By BosNewsLife Asia Service

There have been protests against anti-Christian violence.

NEW DELHI, INDIA (BosNewsLife)– A 35-year-old church pastor was murdered in India’s southeastern Andhra Pradesh state by suspected Maoist rebels who slit his throat, police and Indian rights activists confirmed Thursday, April 12.

The Catholic-Christian Secular Forum (CSF), an Indian non-governmental group, said S Dumbu, also known locally as Bingo, was killed last week April 3 in Jerrela village after masked men knocked at the door of his home.

“They told him that Maoists were waiting for him to discuss an issue. A hesitant Dumbu left with the masked men, while [his wife] Janaki stayed back home,” CSF cited a report as saying.

“A few minutes later, the masked men came back to Dumbu’s house and informed Janaki that the Maoists killed the pastor  for his irregularities in the maintenance of the church.”

One or more masked men allegedly also tried to abuse the pastor’s wife and fled with money.

No more details were immediately available.


Police reportedly said they suspect three locals in the murder. Officially, Maoists have not claimed the attack and it was not clear whether the suspects had direct links to the group.

Maoist rebels, who say they are inspired by Chinese revolutionary leader Mao Zedong, have been fighting for over three decades in several Indian states, demanding land and jobs for agricultural laborers and the poor.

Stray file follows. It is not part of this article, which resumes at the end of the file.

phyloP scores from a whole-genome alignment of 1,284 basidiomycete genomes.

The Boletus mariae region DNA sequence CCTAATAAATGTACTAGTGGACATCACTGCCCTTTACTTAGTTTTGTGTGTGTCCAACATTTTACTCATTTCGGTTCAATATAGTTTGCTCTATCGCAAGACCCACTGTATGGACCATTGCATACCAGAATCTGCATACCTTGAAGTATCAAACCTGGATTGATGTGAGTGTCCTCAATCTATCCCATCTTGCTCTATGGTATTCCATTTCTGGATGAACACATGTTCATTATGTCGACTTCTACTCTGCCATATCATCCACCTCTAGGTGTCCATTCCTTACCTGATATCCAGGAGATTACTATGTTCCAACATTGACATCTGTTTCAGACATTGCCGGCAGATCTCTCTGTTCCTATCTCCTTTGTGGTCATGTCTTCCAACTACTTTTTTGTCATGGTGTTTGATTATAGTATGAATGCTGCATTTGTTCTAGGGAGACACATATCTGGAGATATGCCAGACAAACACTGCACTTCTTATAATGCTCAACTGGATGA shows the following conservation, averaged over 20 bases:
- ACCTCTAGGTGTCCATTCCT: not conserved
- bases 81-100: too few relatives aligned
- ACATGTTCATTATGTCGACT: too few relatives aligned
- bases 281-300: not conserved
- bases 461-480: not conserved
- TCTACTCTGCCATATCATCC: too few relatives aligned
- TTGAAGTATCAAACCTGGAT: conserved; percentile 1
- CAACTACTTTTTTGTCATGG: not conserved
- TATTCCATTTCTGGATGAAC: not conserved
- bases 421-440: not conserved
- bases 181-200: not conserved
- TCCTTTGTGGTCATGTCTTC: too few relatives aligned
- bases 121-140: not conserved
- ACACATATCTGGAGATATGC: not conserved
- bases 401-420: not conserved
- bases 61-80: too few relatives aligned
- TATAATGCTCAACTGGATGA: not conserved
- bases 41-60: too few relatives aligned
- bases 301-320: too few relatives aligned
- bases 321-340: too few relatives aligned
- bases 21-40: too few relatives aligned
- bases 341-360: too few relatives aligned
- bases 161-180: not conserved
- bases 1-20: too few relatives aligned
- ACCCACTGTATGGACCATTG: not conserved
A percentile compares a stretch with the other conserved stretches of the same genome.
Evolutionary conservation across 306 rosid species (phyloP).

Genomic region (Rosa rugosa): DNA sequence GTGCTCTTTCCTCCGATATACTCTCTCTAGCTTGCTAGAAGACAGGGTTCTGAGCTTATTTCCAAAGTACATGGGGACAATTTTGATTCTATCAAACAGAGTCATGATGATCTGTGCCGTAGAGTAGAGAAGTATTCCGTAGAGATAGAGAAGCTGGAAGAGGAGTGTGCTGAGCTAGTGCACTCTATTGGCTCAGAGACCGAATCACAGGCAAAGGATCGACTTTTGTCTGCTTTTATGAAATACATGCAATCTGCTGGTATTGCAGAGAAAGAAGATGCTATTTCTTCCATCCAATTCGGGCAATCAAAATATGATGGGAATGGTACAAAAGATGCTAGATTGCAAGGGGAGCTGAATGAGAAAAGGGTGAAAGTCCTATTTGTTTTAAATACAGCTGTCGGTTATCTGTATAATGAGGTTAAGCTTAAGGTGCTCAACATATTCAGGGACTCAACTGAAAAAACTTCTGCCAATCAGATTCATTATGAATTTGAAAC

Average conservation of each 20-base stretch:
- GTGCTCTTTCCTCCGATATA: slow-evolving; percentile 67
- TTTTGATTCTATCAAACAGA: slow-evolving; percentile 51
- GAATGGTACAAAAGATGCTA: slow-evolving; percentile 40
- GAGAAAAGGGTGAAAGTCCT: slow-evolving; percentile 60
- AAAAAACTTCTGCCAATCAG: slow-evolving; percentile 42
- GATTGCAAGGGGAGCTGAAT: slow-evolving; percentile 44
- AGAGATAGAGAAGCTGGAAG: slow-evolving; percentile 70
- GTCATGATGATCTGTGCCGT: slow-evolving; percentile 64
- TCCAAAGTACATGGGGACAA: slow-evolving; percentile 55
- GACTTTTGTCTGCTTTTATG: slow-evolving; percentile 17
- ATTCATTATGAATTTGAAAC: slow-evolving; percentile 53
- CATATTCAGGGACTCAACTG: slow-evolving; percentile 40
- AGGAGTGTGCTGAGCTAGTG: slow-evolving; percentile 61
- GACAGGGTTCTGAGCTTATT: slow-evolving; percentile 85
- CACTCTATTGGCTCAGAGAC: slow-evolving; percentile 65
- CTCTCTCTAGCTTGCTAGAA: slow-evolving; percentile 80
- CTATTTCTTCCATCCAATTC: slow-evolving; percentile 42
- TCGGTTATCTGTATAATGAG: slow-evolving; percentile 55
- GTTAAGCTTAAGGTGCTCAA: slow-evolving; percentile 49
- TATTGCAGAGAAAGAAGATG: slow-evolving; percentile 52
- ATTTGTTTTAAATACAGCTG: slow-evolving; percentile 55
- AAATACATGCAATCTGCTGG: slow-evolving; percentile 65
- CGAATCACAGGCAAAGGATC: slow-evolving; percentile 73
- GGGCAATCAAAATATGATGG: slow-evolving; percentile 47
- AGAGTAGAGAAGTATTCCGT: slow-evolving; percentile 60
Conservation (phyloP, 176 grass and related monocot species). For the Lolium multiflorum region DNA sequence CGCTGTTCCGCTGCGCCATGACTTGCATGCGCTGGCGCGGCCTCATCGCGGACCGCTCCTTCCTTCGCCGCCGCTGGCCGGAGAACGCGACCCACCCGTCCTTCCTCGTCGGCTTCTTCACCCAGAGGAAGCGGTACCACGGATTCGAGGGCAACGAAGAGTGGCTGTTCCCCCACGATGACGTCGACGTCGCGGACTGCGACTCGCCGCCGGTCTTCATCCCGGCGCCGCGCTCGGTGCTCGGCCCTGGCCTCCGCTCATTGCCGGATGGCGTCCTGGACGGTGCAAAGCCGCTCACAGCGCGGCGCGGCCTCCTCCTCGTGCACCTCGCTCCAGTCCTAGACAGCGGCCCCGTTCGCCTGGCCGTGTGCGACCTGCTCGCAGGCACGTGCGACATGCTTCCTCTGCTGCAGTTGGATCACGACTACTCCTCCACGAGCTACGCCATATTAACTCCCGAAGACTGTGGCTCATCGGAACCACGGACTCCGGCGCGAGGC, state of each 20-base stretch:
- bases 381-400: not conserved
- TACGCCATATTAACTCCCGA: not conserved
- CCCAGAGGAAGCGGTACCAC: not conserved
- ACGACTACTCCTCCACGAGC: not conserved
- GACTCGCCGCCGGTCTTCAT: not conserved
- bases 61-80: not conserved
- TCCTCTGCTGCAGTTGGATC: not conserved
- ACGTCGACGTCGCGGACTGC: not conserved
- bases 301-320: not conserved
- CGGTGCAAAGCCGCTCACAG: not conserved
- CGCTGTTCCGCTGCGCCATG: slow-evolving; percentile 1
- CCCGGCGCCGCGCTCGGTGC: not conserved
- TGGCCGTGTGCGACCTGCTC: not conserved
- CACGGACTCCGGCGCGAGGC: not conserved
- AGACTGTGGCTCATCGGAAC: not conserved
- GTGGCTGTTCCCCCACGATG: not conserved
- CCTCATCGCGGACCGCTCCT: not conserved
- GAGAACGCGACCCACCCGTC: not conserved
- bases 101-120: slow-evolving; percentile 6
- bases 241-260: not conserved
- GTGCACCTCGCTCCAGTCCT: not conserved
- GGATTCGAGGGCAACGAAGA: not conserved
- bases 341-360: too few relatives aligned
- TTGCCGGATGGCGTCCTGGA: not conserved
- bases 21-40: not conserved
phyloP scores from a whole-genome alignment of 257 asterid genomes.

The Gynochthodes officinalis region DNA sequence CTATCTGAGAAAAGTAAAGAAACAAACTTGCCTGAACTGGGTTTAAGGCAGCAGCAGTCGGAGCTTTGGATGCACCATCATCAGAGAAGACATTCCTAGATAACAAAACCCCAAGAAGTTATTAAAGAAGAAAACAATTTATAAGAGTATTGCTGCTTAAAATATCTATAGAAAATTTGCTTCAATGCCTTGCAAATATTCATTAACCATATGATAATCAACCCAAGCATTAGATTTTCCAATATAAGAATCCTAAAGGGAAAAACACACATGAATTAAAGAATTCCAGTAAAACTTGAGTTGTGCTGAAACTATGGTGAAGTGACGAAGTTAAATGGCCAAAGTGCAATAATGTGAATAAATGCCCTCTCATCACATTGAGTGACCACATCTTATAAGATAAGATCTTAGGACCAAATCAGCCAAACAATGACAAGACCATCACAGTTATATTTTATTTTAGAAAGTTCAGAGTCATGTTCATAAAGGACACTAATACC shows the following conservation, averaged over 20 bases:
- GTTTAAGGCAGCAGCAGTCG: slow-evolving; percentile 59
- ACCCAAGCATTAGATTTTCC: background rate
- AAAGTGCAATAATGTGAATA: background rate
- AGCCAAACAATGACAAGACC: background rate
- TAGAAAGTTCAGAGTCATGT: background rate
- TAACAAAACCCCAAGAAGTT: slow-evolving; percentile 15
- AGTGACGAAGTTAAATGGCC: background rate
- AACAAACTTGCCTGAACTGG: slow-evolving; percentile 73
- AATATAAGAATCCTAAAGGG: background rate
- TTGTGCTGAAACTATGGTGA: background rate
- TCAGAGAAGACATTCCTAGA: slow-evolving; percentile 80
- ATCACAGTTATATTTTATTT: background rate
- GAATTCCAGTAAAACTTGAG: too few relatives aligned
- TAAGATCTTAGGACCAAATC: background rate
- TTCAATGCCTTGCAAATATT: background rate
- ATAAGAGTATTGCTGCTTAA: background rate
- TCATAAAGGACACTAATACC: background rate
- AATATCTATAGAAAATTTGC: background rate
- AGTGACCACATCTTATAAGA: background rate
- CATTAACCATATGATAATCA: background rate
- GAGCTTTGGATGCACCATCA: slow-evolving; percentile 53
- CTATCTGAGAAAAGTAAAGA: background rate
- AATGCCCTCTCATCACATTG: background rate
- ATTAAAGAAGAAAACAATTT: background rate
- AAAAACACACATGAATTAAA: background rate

They frequently target police and government officials, whom they accuse of colluding with landlords and rich farmers to exploit the poor, but have also been accused of attacking churches.

On Thursday, April 12, Maoists released an Italian tourist guide abducted more than a month ago from a remote forest area of eastern India after the state government agreed to release five rebels from prison.


Paulo Basusco along with Italian tourist Claudio Colangelo was abducted on March 14 while on a trek in Orissa state. Colangelo was released 11 days later, but Basusco remained in captivity while negotiations took place between the rebels and the government, news reports said.

That was of little comfort however for Christians in Jerrela, where the murdered pastor settled several years ago.

His wife Janaki had to inform their their sons, who were studying at Chintapalle, another village in the region, rights activists said.

There have been growing attacks against pastors working in villages and other rural areas of India, BosNewsLife monitored in recent years.


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